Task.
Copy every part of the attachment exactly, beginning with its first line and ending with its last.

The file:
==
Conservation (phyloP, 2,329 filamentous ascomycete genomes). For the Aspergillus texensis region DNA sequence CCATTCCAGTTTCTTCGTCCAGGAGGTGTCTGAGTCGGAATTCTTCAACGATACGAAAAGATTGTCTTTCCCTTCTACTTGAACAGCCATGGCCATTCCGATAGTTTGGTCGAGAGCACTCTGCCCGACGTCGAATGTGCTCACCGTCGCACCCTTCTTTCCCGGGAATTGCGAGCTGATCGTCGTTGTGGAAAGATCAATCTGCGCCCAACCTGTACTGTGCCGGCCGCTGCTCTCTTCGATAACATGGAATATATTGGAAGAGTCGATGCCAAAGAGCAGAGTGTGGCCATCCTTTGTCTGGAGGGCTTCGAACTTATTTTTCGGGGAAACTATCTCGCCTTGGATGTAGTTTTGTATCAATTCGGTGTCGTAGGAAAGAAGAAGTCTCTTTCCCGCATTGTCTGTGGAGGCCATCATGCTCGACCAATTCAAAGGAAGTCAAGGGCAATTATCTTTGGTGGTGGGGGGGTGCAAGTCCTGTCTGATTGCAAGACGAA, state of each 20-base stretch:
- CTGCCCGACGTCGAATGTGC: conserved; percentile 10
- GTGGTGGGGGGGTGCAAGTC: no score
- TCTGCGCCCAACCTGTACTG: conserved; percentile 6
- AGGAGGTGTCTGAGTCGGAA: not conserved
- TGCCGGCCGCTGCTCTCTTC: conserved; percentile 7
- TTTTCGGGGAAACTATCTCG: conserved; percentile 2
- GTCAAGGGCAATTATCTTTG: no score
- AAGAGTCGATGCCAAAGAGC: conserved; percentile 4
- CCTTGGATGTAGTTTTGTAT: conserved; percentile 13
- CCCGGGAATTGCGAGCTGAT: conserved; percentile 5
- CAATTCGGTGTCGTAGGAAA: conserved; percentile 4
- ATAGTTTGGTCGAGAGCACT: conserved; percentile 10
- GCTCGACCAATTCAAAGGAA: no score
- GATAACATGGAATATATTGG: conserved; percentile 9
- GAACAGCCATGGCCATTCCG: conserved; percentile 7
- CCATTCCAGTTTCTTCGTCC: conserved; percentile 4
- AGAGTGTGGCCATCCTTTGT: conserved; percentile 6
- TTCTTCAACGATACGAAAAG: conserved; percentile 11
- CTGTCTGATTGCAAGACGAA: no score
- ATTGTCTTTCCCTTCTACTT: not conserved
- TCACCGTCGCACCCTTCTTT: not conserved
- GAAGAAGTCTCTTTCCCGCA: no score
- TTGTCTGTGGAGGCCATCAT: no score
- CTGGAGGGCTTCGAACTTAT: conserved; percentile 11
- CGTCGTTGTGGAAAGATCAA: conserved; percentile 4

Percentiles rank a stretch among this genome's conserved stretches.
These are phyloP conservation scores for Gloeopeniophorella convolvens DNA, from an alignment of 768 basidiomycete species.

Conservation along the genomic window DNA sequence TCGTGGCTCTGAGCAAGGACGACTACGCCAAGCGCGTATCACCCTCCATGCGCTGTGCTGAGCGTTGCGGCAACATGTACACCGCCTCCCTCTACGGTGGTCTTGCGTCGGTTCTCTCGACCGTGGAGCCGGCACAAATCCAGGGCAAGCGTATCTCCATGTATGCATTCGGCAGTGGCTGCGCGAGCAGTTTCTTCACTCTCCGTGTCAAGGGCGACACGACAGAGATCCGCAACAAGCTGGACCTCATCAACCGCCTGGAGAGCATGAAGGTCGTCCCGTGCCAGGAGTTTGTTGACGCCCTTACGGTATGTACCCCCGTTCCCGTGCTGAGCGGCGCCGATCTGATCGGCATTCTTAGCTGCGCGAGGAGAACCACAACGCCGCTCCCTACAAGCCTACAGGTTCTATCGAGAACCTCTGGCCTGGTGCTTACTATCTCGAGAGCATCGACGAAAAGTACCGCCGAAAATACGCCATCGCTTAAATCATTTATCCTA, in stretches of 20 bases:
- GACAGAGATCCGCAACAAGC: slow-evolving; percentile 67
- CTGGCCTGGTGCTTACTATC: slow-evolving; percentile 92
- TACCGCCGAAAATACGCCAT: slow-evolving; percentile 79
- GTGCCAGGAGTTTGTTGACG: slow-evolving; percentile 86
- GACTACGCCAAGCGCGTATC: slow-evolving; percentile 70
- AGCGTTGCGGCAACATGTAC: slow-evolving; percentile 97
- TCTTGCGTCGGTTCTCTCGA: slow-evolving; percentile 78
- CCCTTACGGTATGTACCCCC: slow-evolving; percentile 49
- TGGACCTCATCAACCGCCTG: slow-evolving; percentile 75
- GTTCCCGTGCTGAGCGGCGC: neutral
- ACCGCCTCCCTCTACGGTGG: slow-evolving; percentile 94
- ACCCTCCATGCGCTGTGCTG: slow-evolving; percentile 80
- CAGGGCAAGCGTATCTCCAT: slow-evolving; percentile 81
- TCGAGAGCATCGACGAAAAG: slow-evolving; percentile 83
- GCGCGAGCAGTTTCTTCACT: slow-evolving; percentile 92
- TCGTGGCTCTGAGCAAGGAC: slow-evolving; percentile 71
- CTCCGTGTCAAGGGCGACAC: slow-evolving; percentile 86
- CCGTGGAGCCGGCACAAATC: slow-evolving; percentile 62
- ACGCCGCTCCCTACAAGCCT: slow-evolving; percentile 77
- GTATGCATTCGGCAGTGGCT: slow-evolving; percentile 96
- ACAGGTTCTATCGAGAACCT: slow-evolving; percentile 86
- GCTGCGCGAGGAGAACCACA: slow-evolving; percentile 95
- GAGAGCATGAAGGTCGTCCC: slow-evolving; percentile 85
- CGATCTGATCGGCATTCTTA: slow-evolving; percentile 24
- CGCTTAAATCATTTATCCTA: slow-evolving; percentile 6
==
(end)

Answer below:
Conservation (phyloP, 2,329 filamentous ascomycete genomes). For the Aspergillus texensis region DNA sequence CCATTCCAGTTTCTTCGTCCAGGAGGTGTCTGAGTCGGAATTCTTCAACGATACGAAAAGATTGTCTTTCCCTTCTACTTGAACAGCCATGGCCATTCCGATAGTTTGGTCGAGAGCACTCTGCCCGACGTCGAATGTGCTCACCGTCGCACCCTTCTTTCCCGGGAATTGCGAGCTGATCGTCGTTGTGGAAAGATCAATCTGCGCCCAACCTGTACTGTGCCGGCCGCTGCTCTCTTCGATAACATGGAATATATTGGAAGAGTCGATGCCAAAGAGCAGAGTGTGGCCATCCTTTGTCTGGAGGGCTTCGAACTTATTTTTCGGGGAAACTATCTCGCCTTGGATGTAGTTTTGTATCAATTCGGTGTCGTAGGAAAGAAGAAGTCTCTTTCCCGCATTGTCTGTGGAGGCCATCATGCTCGACCAATTCAAAGGAAGTCAAGGGCAATTATCTTTGGTGGTGGGGGGGTGCAAGTCCTGTCTGATTGCAAGACGAA, state of each 20-base stretch:
- CTGCCCGACGTCGAATGTGC: conserved; percentile 10
- GTGGTGGGGGGGTGCAAGTC: no score
- TCTGCGCCCAACCTGTACTG: conserved; percentile 6
- AGGAGGTGTCTGAGTCGGAA: not conserved
- TGCCGGCCGCTGCTCTCTTC: conserved; percentile 7
- TTTTCGGGGAAACTATCTCG: conserved; percentile 2
- GTCAAGGGCAATTATCTTTG: no score
- AAGAGTCGATGCCAAAGAGC: conserved; percentile 4
- CCTTGGATGTAGTTTTGTAT: conserved; percentile 13
- CCCGGGAATTGCGAGCTGAT: conserved; percentile 5
- CAATTCGGTGTCGTAGGAAA: conserved; percentile 4
- ATAGTTTGGTCGAGAGCACT: conserved; percentile 10
- GCTCGACCAATTCAAAGGAA: no score
- GATAACATGGAATATATTGG: conserved; percentile 9
- GAACAGCCATGGCCATTCCG: conserved; percentile 7
- CCATTCCAGTTTCTTCGTCC: conserved; percentile 4
- AGAGTGTGGCCATCCTTTGT: conserved; percentile 6
- TTCTTCAACGATACGAAAAG: conserved; percentile 11
- CTGTCTGATTGCAAGACGAA: no score
- ATTGTCTTTCCCTTCTACTT: not conserved
- TCACCGTCGCACCCTTCTTT: not conserved
- GAAGAAGTCTCTTTCCCGCA: no score
- TTGTCTGTGGAGGCCATCAT: no score
- CTGGAGGGCTTCGAACTTAT: conserved; percentile 11
- CGTCGTTGTGGAAAGATCAA: conserved; percentile 4

Percentiles rank a stretch among this genome's conserved stretches.
These are phyloP conservation scores for Gloeopeniophorella convolvens DNA, from an alignment of 768 basidiomycete species.

Conservation along the genomic window DNA sequence TCGTGGCTCTGAGCAAGGACGACTACGCCAAGCGCGTATCACCCTCCATGCGCTGTGCTGAGCGTTGCGGCAACATGTACACCGCCTCCCTCTACGGTGGTCTTGCGTCGGTTCTCTCGACCGTGGAGCCGGCACAAATCCAGGGCAAGCGTATCTCCATGTATGCATTCGGCAGTGGCTGCGCGAGCAGTTTCTTCACTCTCCGTGTCAAGGGCGACACGACAGAGATCCGCAACAAGCTGGACCTCATCAACCGCCTGGAGAGCATGAAGGTCGTCCCGTGCCAGGAGTTTGTTGACGCCCTTACGGTATGTACCCCCGTTCCCGTGCTGAGCGGCGCCGATCTGATCGGCATTCTTAGCTGCGCGAGGAGAACCACAACGCCGCTCCCTACAAGCCTACAGGTTCTATCGAGAACCTCTGGCCTGGTGCTTACTATCTCGAGAGCATCGACGAAAAGTACCGCCGAAAATACGCCATCGCTTAAATCATTTATCCTA, in stretches of 20 bases:
- GACAGAGATCCGCAACAAGC: slow-evolving; percentile 67
- CTGGCCTGGTGCTTACTATC: slow-evolving; percentile 92
- TACCGCCGAAAATACGCCAT: slow-evolving; percentile 79
- GTGCCAGGAGTTTGTTGACG: slow-evolving; percentile 86
- GACTACGCCAAGCGCGTATC: slow-evolving; percentile 70
- AGCGTTGCGGCAACATGTAC: slow-evolving; percentile 97
- TCTTGCGTCGGTTCTCTCGA: slow-evolving; percentile 78
- CCCTTACGGTATGTACCCCC: slow-evolving; percentile 49
- TGGACCTCATCAACCGCCTG: slow-evolving; percentile 75
- GTTCCCGTGCTGAGCGGCGC: neutral
- ACCGCCTCCCTCTACGGTGG: slow-evolving; percentile 94
- ACCCTCCATGCGCTGTGCTG: slow-evolving; percentile 80
- CAGGGCAAGCGTATCTCCAT: slow-evolving; percentile 81
- TCGAGAGCATCGACGAAAAG: slow-evolving; percentile 83
- GCGCGAGCAGTTTCTTCACT: slow-evolving; percentile 92
- TCGTGGCTCTGAGCAAGGAC: slow-evolving; percentile 71
- CTCCGTGTCAAGGGCGACAC: slow-evolving; percentile 86
- CCGTGGAGCCGGCACAAATC: slow-evolving; percentile 62
- ACGCCGCTCCCTACAAGCCT: slow-evolving; percentile 77
- GTATGCATTCGGCAGTGGCT: slow-evolving; percentile 96
- ACAGGTTCTATCGAGAACCT: slow-evolving; percentile 86
- GCTGCGCGAGGAGAACCACA: slow-evolving; percentile 95
- GAGAGCATGAAGGTCGTCCC: slow-evolving; percentile 85
- CGATCTGATCGGCATTCTTA: slow-evolving; percentile 24
- CGCTTAAATCATTTATCCTA: slow-evolving; percentile 6